verb

Demand money from (someone) in return for not revealing compromising information about them.
  1. 'If you're being blackmailed by someone, turning around and blackmailing him back is just as illegal as the first crime.'
  2. 'This piece of information isn't enough to blackmail him.'
  3. 'Taking the witness stand at the trial of the photographer who she claims tried to blackmail her, Diaz revealed that she thinks that she looked good.'
  4. 'I trudged to my room, all the way muttering about how she would blackmail me with this little bit of information.'
  5. 'Mother wouldn't hesitate to blackmail someone for money.'
  6. 'That being said, know that if you ever try to blackmail me with this information, I will take you to the Tower myself.'
  7. 'Needless to say, if I ever wanted to make some quick money and blackmail someone, he would be the guy.'
  8. 'She's using her police connections to blackmail money out of me.'
  9. 'I really don't know why, but I every once in a while I got hold of information I could use to blackmail people.'
  10. 'Other gangs have resorted to blackmailing doctors monthly in return for their personal safety.'
  11. 'he had blackmailed her into sailing with him'
  12. 'Everywhere, workforces are played off against one another and blackmailed into making concessions with the threat that production will be moved.'
  13. 'He used the children to blackmail me; he threatened to take them away from me.'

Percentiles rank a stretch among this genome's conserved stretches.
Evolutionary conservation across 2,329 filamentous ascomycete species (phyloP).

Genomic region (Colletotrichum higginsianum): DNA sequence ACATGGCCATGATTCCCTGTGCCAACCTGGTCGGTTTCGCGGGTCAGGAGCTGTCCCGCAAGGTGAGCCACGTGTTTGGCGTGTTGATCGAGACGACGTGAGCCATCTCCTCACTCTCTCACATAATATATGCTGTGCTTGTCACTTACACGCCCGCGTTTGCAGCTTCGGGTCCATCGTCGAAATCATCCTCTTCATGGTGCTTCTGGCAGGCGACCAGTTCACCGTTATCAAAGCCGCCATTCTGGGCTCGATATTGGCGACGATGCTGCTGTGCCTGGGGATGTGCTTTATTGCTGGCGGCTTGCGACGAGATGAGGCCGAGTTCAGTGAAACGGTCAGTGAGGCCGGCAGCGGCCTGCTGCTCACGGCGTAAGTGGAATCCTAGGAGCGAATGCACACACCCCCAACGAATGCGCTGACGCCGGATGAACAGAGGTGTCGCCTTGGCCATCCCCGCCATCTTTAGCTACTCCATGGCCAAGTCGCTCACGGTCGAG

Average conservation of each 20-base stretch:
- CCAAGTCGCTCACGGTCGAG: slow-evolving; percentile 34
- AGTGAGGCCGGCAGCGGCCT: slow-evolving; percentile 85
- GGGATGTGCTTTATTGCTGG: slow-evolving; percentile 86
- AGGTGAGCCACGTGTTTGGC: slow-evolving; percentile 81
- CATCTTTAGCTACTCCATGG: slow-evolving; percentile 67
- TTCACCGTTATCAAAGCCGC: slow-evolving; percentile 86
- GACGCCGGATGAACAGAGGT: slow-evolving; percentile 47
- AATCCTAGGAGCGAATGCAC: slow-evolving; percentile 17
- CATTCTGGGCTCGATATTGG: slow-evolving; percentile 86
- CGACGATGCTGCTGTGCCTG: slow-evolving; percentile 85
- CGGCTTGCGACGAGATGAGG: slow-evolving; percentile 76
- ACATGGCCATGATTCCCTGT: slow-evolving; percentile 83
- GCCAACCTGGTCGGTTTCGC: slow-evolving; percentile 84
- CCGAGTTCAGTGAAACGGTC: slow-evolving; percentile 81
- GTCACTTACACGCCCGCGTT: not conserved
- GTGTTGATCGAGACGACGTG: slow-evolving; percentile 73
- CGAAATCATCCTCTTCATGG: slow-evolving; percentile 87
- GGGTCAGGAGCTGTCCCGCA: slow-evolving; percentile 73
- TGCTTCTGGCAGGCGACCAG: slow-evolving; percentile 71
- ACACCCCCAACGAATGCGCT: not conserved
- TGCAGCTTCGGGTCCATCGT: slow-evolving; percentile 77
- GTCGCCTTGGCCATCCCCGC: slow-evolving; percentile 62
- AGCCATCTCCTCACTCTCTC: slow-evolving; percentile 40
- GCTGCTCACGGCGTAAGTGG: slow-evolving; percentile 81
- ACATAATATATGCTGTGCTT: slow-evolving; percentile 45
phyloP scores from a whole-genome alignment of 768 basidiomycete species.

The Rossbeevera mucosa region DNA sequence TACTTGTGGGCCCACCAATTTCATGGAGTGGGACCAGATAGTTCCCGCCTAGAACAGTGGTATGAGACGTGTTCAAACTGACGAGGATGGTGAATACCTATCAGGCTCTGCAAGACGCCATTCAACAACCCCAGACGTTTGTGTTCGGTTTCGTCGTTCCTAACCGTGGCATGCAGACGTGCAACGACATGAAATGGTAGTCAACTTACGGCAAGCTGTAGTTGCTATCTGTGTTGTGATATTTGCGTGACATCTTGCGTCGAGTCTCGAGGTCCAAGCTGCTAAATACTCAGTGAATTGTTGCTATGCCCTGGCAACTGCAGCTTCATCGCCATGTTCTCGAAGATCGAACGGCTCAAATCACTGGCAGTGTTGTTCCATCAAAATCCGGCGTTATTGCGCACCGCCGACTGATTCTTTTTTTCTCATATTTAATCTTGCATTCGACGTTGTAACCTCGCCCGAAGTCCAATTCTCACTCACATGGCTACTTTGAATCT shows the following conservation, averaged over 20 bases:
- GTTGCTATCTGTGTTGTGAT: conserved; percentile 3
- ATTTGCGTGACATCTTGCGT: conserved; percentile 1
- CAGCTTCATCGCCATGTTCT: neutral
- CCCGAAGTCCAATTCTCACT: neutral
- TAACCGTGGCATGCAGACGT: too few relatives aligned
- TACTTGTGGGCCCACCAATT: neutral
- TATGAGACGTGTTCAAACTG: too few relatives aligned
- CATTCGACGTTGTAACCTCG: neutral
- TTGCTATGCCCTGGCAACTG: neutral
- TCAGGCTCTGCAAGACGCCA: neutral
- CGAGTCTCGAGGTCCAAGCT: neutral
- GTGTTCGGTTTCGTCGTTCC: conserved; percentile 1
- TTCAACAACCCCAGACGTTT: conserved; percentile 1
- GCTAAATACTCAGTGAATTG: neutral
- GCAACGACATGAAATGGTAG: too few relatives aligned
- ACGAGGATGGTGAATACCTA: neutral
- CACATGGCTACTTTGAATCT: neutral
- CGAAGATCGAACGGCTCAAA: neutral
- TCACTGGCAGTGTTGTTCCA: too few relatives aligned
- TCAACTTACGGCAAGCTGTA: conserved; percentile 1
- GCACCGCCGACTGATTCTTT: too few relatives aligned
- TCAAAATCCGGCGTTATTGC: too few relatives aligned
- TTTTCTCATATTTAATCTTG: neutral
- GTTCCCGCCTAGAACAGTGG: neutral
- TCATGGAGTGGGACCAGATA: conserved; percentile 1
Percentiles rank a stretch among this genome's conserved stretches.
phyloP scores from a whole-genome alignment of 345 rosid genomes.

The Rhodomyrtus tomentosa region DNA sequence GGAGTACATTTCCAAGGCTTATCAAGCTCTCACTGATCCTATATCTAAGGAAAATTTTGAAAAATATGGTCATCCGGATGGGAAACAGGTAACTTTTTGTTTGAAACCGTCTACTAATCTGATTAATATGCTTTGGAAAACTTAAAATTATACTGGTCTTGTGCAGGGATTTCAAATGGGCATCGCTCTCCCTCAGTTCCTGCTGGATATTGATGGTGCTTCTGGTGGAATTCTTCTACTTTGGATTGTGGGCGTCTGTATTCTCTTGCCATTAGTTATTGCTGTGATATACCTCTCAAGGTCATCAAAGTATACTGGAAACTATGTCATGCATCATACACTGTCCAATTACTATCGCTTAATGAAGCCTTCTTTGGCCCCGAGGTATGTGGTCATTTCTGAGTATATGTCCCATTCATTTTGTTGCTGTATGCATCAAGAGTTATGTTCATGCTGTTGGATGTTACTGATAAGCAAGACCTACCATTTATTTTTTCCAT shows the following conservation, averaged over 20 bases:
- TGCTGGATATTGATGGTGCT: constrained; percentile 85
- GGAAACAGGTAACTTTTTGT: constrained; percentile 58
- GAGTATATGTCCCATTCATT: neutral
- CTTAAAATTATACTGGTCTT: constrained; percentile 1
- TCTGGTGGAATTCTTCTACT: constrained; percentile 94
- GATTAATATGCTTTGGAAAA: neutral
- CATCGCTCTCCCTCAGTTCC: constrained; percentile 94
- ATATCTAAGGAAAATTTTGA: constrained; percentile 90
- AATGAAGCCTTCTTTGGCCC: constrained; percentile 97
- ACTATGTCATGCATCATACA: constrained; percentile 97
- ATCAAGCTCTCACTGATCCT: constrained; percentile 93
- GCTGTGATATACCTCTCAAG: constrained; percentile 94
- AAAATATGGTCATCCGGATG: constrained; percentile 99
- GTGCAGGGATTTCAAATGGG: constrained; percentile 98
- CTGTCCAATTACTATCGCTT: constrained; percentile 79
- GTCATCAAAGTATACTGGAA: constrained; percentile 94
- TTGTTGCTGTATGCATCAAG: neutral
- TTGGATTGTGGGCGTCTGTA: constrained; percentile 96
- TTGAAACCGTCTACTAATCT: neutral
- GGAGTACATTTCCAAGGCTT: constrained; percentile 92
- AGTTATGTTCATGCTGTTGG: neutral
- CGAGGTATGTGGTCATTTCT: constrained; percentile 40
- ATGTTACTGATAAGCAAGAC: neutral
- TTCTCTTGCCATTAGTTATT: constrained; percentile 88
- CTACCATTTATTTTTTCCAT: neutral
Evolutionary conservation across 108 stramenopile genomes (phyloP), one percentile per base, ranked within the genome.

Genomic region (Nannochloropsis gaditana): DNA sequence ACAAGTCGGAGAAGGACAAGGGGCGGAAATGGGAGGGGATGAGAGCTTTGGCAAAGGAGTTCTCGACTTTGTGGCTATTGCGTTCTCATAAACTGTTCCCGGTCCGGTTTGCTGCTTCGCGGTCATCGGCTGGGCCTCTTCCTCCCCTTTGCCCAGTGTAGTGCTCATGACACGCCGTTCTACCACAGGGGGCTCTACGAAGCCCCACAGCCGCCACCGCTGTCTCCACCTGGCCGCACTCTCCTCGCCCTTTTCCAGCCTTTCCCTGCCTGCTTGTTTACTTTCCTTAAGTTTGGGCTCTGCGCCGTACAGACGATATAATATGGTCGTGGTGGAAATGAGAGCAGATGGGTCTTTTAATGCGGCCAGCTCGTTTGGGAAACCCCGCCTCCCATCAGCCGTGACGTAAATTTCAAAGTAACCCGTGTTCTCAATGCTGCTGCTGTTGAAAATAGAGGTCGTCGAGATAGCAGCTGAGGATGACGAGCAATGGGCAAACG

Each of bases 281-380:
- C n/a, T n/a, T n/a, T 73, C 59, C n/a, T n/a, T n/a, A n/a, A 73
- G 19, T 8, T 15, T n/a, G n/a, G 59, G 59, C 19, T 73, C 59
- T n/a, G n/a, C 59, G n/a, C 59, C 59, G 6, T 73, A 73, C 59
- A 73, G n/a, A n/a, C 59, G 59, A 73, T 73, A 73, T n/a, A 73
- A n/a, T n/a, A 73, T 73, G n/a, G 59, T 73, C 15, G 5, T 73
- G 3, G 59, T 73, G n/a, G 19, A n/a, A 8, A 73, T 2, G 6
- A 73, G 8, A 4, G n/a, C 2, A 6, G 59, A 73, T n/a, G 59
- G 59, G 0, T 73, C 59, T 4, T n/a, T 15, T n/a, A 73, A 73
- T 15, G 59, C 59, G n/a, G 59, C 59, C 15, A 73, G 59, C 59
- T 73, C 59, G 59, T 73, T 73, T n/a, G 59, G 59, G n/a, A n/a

14. 'Mindy informed her friend that she could remember everything and attempted to blackmail her into leaving John.'
  15. 'I'm not threatening you or blackmailing you with friendship so that you vote my way.'
  16. 'But he urged the company to stand firm so potential investors knew employers ‘will not be blackmailed by irresponsible threats from unions’.'
  17. 'Of course, it is wrong to nag, pressurise, coax, cajole or emotionally blackmail one's offspring into providing grandchildren.'
  18. 'Because once you allow your nation to be blackmailed by the threat of force, you're doomed.'
  19. 'Do you think any politician would be willing to admit ‘Yes, I was threatened and blackmailed into supporting government policy that I didn't agree with’?'
  20. 'It is unethical to effectively blackmail a player into giving up his rights with the threat of removal from the team.'
  21. 'We've been blackmailed with this threat for years.'

More definitions

1. any payment extorted by intimidation, as by threats of injurious revelations or accusations.

2. the extortion of such payment: He confessed rather than suffer the dishonor of blackmail.

3. a tribute formerly exacted in the north of England and in Scotland by freebooting chiefs for protection from pillage. verb (used with object)

4. to extort money from (a person) by the use of threats.

5. to force or coerce into a particular action, statement, etc.: The strikers claimed they

More examples(as adjective)

"places can be blackmail."

"cities can be blackmail."

Origin

Mid 16th century (denoting protection money levied by Scottish chiefs): from black + obsolete mail ‘tribute, rent’, from Old Norse mál ‘speech, agreement’.